Western Europe 1939-1945: Occupation

How did occupation affect peoples’ lives?

Extracts from an account of events in Poland, September 1939 to March 1940

Catalogue ref: FO 371/24472

Extract a

Events in Poland; FO 371.24472

Extract b

Events in Poland; FO 371.24472

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What is this source?

This source is taken from an account of the experiences of two Polish girls who escaped from Poland and arrived in Britain. They then told their story to officials at the British Foreign Office.


The two girls were aged 16 and 18. They arrived in Britain via Berlin, Vienna, Milan and Paris.

What’s the background to this source?

The Nazis invaded Poland in September 1939. Soon afterwards the USSR invaded Poland from the East and the country collapsed. Conditions for Polish civilians were appalling.


As soon as they had conquered the country the Nazis set about putting their policies into action. There were two main policies. The first was to clear Poles out of lands and homes so that German settlers could take their place and gain new living space or Lebensraum. The second policy was the rounding up of Polish Jews and forcing them to live in areas called ghettos. Many Jews were killed during this process, but at this stage the policy of mass murder had not yet come into force.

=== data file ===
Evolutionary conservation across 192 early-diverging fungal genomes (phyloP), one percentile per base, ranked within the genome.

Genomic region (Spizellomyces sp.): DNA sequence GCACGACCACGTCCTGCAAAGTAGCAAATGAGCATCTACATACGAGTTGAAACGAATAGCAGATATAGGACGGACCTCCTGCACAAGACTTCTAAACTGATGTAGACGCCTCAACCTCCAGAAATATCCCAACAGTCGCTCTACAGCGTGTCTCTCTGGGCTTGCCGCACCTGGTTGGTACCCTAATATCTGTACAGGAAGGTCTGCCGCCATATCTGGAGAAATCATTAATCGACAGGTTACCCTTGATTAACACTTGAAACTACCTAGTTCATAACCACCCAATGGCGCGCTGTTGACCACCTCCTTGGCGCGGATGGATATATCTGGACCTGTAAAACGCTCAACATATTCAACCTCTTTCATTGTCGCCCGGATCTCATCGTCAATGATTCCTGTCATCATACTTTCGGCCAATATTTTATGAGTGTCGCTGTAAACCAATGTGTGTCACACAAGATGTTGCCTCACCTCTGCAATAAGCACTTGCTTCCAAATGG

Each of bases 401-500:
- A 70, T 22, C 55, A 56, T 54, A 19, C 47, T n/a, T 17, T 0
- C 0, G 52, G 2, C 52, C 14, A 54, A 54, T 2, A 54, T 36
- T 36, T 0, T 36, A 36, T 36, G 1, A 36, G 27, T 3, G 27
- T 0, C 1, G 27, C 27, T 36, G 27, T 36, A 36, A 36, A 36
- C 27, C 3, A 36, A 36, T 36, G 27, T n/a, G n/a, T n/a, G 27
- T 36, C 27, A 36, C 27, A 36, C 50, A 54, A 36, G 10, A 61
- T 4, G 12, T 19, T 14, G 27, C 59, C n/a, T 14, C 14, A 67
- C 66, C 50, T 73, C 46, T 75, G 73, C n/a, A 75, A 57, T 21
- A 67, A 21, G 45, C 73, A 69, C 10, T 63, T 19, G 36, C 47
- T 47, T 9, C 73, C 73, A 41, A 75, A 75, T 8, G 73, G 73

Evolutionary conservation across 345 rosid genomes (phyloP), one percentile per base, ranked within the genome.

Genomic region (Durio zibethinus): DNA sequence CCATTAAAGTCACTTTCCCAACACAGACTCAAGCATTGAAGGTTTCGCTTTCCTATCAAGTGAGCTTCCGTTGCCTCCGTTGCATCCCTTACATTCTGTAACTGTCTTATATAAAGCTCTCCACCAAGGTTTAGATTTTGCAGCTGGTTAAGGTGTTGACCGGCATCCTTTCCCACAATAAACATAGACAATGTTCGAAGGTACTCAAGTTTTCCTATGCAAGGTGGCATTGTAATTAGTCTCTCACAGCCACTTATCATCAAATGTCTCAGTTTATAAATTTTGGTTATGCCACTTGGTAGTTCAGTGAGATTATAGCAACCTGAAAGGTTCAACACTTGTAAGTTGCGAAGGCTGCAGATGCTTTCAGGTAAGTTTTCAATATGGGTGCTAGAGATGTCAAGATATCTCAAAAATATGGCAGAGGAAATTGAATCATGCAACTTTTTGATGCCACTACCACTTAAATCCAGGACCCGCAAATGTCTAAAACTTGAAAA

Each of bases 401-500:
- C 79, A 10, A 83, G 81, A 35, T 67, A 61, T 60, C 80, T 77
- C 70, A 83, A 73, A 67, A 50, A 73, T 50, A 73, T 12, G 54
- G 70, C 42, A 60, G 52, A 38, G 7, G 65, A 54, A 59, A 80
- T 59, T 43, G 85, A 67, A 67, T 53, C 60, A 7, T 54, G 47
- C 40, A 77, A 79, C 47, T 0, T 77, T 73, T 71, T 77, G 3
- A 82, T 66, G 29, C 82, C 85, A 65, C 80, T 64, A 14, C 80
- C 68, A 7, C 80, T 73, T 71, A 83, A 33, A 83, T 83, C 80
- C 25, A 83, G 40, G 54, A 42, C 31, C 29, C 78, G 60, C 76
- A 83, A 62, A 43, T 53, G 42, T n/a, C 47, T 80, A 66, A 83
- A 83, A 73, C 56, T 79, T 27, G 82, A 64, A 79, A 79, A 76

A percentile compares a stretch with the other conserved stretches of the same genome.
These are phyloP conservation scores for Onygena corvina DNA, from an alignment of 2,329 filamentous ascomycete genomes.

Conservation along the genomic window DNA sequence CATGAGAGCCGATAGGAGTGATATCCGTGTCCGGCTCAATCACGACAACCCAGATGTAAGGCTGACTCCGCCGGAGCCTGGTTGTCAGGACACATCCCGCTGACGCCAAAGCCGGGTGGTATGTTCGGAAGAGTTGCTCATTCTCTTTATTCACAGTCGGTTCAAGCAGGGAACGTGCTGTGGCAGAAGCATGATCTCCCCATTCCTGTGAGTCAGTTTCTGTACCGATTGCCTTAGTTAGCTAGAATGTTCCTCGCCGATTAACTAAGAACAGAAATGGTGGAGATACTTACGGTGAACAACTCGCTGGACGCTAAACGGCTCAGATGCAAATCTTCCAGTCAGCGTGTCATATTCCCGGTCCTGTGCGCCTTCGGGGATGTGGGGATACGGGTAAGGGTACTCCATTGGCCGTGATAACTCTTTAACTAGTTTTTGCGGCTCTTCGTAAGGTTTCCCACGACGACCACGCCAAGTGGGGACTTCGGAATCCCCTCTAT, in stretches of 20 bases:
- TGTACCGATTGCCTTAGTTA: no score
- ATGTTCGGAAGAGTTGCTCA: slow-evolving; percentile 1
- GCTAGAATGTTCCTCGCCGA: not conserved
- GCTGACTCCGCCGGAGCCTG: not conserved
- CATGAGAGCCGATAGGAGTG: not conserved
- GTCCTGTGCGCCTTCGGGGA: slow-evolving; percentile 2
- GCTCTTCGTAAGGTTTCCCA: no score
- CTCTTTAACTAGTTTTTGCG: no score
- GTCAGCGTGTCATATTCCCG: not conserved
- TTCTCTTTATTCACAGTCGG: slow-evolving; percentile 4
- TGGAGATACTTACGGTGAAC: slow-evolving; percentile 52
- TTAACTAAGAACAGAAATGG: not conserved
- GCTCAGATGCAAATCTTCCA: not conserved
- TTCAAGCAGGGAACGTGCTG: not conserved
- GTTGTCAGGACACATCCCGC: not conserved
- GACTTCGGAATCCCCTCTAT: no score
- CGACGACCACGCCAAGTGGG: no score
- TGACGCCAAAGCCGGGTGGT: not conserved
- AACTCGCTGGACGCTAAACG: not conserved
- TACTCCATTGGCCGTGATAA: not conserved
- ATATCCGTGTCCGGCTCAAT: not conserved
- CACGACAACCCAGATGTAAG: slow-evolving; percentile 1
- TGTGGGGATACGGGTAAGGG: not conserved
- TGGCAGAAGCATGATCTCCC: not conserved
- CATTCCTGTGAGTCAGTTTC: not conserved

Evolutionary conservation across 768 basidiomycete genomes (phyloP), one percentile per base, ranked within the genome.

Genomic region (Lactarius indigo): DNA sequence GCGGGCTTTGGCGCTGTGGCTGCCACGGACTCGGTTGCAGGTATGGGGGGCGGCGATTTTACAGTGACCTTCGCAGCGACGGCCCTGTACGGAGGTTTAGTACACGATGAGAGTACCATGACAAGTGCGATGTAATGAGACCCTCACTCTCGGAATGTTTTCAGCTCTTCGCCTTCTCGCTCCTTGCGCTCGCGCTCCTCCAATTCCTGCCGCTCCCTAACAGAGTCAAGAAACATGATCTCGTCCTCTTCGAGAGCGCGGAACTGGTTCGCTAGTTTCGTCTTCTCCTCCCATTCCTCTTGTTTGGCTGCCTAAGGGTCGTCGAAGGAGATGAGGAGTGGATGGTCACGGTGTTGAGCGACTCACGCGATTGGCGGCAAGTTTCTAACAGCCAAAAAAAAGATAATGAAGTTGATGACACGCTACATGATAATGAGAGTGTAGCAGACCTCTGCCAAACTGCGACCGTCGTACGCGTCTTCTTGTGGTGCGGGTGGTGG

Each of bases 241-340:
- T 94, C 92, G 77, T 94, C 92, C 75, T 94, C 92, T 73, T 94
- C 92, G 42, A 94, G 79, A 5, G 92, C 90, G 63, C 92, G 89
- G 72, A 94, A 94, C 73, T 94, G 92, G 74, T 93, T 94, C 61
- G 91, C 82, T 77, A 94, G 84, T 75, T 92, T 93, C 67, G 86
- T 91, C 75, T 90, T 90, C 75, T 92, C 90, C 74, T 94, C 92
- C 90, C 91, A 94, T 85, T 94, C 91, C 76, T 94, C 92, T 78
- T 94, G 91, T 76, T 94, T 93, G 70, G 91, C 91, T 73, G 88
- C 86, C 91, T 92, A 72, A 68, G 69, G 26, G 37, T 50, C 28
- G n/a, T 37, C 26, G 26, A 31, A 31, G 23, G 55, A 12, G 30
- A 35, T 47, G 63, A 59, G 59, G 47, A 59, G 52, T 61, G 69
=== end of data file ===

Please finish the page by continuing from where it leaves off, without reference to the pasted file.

It’s worth knowing that...

The two girls were from a wealthy family. Her family managed to do a deal with a Nazi official to get papers and permission to travel across Europe.


The girls were actually Polish Jews but the Nazi official got them papers that said that they were Aryans. This arrangement very probably saved their lives.

Does this source support the drawing by T. Cuneo?

  1. What does the story about the carthorse tell us about food shortages in Poland?
  2. According to both extracts, how are peoples’ lives controlled in occupied Poland?
  3. What are the strengths and weaknesses of this source as evidence of what it was like to live under Nazi rule?

Use this table to record your views.